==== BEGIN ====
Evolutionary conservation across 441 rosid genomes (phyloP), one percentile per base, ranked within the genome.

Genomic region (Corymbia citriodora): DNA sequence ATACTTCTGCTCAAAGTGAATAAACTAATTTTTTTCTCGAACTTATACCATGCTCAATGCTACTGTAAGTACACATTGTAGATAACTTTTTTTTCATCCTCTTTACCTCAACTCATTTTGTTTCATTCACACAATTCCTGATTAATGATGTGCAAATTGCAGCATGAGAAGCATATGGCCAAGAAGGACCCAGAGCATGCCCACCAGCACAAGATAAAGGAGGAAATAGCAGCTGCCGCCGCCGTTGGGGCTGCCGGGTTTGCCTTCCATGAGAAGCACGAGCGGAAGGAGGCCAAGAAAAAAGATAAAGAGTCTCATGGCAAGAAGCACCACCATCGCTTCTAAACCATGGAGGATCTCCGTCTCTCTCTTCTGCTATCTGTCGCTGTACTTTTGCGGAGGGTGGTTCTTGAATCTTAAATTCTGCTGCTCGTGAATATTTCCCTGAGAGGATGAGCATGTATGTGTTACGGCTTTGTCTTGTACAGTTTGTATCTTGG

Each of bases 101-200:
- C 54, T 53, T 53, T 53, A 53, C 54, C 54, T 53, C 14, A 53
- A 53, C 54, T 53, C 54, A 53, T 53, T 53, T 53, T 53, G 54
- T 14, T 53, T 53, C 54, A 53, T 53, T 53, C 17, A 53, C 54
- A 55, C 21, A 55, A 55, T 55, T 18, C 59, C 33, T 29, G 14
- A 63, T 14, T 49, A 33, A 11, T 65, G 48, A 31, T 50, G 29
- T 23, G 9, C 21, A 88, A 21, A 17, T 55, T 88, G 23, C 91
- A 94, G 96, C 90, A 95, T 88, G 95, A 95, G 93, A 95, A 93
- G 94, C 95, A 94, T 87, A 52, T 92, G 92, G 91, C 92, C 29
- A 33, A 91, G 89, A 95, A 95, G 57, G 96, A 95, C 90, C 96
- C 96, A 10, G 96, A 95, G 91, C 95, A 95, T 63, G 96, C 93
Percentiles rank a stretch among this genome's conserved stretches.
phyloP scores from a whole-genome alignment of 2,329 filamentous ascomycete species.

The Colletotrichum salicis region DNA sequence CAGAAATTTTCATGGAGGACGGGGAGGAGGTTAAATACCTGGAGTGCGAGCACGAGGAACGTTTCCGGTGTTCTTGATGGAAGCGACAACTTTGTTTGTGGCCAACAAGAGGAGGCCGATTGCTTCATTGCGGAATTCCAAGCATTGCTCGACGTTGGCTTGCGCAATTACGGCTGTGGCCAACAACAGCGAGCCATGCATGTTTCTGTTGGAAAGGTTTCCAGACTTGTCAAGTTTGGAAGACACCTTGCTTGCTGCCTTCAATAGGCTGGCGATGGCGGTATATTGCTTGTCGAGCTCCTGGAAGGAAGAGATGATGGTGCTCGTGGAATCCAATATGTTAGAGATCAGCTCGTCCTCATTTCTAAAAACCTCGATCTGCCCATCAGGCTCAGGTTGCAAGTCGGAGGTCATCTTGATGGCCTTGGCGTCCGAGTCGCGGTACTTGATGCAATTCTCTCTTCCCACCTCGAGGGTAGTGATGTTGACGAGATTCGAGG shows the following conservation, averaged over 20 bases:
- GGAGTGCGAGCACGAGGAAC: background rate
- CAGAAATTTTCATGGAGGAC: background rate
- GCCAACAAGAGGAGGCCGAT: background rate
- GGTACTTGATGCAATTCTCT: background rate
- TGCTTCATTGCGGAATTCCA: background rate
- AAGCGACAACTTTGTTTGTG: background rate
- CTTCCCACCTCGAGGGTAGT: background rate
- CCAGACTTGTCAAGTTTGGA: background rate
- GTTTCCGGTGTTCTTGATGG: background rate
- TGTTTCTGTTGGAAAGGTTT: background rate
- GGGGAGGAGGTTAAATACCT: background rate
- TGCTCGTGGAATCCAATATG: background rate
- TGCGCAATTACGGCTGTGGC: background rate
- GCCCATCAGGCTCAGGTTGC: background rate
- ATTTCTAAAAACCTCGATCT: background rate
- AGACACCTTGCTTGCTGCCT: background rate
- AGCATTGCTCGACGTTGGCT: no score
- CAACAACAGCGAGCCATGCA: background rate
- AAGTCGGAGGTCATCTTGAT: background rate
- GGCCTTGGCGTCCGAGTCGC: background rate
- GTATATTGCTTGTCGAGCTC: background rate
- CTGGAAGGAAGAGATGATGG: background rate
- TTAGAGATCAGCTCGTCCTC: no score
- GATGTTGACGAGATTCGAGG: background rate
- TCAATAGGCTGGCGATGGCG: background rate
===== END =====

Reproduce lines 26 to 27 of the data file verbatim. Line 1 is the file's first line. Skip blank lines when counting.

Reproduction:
- TGTTTCTGTTGGAAAGGTTT: background rate
- GGGGAGGAGGTTAAATACCT: background rate